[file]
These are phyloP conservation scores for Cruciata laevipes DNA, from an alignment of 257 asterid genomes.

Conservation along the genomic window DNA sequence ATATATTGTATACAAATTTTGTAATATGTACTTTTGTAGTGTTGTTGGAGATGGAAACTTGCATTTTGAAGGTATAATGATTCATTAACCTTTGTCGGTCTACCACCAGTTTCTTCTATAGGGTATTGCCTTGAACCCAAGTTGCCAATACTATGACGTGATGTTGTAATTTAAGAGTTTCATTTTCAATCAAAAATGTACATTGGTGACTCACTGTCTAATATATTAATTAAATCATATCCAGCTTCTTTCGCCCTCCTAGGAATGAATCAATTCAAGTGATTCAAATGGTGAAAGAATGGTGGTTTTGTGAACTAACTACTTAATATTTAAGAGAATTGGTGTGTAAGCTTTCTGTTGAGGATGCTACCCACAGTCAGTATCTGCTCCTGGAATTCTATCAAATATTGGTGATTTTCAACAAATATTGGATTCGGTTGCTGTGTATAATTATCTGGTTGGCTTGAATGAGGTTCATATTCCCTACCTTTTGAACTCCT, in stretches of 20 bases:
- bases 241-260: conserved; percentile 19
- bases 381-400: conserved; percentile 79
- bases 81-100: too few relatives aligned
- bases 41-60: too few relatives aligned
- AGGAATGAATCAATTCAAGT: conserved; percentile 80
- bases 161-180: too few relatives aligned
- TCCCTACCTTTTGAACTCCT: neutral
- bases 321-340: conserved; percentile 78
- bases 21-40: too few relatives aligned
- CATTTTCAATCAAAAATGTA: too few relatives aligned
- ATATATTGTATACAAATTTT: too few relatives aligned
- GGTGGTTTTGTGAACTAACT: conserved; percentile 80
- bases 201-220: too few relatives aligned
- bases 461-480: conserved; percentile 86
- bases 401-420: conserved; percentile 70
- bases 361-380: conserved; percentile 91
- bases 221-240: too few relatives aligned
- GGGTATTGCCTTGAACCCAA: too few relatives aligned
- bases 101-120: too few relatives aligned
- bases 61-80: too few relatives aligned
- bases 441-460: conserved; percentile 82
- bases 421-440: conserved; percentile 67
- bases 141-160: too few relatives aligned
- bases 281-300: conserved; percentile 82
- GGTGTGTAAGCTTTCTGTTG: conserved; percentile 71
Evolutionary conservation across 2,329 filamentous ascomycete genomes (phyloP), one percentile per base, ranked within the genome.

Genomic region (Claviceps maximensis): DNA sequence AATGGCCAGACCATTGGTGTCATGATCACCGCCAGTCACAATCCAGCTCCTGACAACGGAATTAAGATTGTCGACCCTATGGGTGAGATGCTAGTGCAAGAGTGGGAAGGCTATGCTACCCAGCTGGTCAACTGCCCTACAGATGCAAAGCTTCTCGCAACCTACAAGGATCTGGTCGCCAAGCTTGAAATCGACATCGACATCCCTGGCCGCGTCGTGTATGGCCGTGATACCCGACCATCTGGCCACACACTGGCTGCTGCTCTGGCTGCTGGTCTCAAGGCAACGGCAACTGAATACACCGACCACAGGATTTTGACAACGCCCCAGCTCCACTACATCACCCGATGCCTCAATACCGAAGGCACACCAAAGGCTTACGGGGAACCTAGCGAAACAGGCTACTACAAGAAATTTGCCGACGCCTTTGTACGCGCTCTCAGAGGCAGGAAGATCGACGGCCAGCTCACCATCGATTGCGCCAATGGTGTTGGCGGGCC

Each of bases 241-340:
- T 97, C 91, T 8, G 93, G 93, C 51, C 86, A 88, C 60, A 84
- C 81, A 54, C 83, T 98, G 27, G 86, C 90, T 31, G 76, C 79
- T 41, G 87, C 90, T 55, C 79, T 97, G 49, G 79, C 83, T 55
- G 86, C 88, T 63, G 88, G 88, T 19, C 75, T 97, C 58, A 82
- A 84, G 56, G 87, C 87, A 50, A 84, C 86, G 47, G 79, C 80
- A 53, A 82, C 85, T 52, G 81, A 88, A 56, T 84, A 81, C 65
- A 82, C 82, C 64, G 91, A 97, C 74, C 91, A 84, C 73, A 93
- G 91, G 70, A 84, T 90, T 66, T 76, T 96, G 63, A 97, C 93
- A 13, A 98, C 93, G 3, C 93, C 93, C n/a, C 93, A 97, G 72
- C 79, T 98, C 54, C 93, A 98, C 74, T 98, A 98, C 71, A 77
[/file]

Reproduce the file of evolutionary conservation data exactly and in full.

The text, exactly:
These are phyloP conservation scores for Cruciata laevipes DNA, from an alignment of 257 asterid genomes.

Conservation along the genomic window DNA sequence ATATATTGTATACAAATTTTGTAATATGTACTTTTGTAGTGTTGTTGGAGATGGAAACTTGCATTTTGAAGGTATAATGATTCATTAACCTTTGTCGGTCTACCACCAGTTTCTTCTATAGGGTATTGCCTTGAACCCAAGTTGCCAATACTATGACGTGATGTTGTAATTTAAGAGTTTCATTTTCAATCAAAAATGTACATTGGTGACTCACTGTCTAATATATTAATTAAATCATATCCAGCTTCTTTCGCCCTCCTAGGAATGAATCAATTCAAGTGATTCAAATGGTGAAAGAATGGTGGTTTTGTGAACTAACTACTTAATATTTAAGAGAATTGGTGTGTAAGCTTTCTGTTGAGGATGCTACCCACAGTCAGTATCTGCTCCTGGAATTCTATCAAATATTGGTGATTTTCAACAAATATTGGATTCGGTTGCTGTGTATAATTATCTGGTTGGCTTGAATGAGGTTCATATTCCCTACCTTTTGAACTCCT, in stretches of 20 bases:
- bases 241-260: conserved; percentile 19
- bases 381-400: conserved; percentile 79
- bases 81-100: too few relatives aligned
- bases 41-60: too few relatives aligned
- AGGAATGAATCAATTCAAGT: conserved; percentile 80
- bases 161-180: too few relatives aligned
- TCCCTACCTTTTGAACTCCT: neutral
- bases 321-340: conserved; percentile 78
- bases 21-40: too few relatives aligned
- CATTTTCAATCAAAAATGTA: too few relatives aligned
- ATATATTGTATACAAATTTT: too few relatives aligned
- GGTGGTTTTGTGAACTAACT: conserved; percentile 80
- bases 201-220: too few relatives aligned
- bases 461-480: conserved; percentile 86
- bases 401-420: conserved; percentile 70
- bases 361-380: conserved; percentile 91
- bases 221-240: too few relatives aligned
- GGGTATTGCCTTGAACCCAA: too few relatives aligned
- bases 101-120: too few relatives aligned
- bases 61-80: too few relatives aligned
- bases 441-460: conserved; percentile 82
- bases 421-440: conserved; percentile 67
- bases 141-160: too few relatives aligned
- bases 281-300: conserved; percentile 82
- GGTGTGTAAGCTTTCTGTTG: conserved; percentile 71
Evolutionary conservation across 2,329 filamentous ascomycete genomes (phyloP), one percentile per base, ranked within the genome.

Genomic region (Claviceps maximensis): DNA sequence AATGGCCAGACCATTGGTGTCATGATCACCGCCAGTCACAATCCAGCTCCTGACAACGGAATTAAGATTGTCGACCCTATGGGTGAGATGCTAGTGCAAGAGTGGGAAGGCTATGCTACCCAGCTGGTCAACTGCCCTACAGATGCAAAGCTTCTCGCAACCTACAAGGATCTGGTCGCCAAGCTTGAAATCGACATCGACATCCCTGGCCGCGTCGTGTATGGCCGTGATACCCGACCATCTGGCCACACACTGGCTGCTGCTCTGGCTGCTGGTCTCAAGGCAACGGCAACTGAATACACCGACCACAGGATTTTGACAACGCCCCAGCTCCACTACATCACCCGATGCCTCAATACCGAAGGCACACCAAAGGCTTACGGGGAACCTAGCGAAACAGGCTACTACAAGAAATTTGCCGACGCCTTTGTACGCGCTCTCAGAGGCAGGAAGATCGACGGCCAGCTCACCATCGATTGCGCCAATGGTGTTGGCGGGCC

Each of bases 241-340:
- T 97, C 91, T 8, G 93, G 93, C 51, C 86, A 88, C 60, A 84
- C 81, A 54, C 83, T 98, G 27, G 86, C 90, T 31, G 76, C 79
- T 41, G 87, C 90, T 55, C 79, T 97, G 49, G 79, C 83, T 55
- G 86, C 88, T 63, G 88, G 88, T 19, C 75, T 97, C 58, A 82
- A 84, G 56, G 87, C 87, A 50, A 84, C 86, G 47, G 79, C 80
- A 53, A 82, C 85, T 52, G 81, A 88, A 56, T 84, A 81, C 65
- A 82, C 82, C 64, G 91, A 97, C 74, C 91, A 84, C 73, A 93
- G 91, G 70, A 84, T 90, T 66, T 76, T 96, G 63, A 97, C 93
- A 13, A 98, C 93, G 3, C 93, C 93, C n/a, C 93, A 97, G 72
- C 79, T 98, C 54, C 93, A 98, C 74, T 98, A 98, C 71, A 77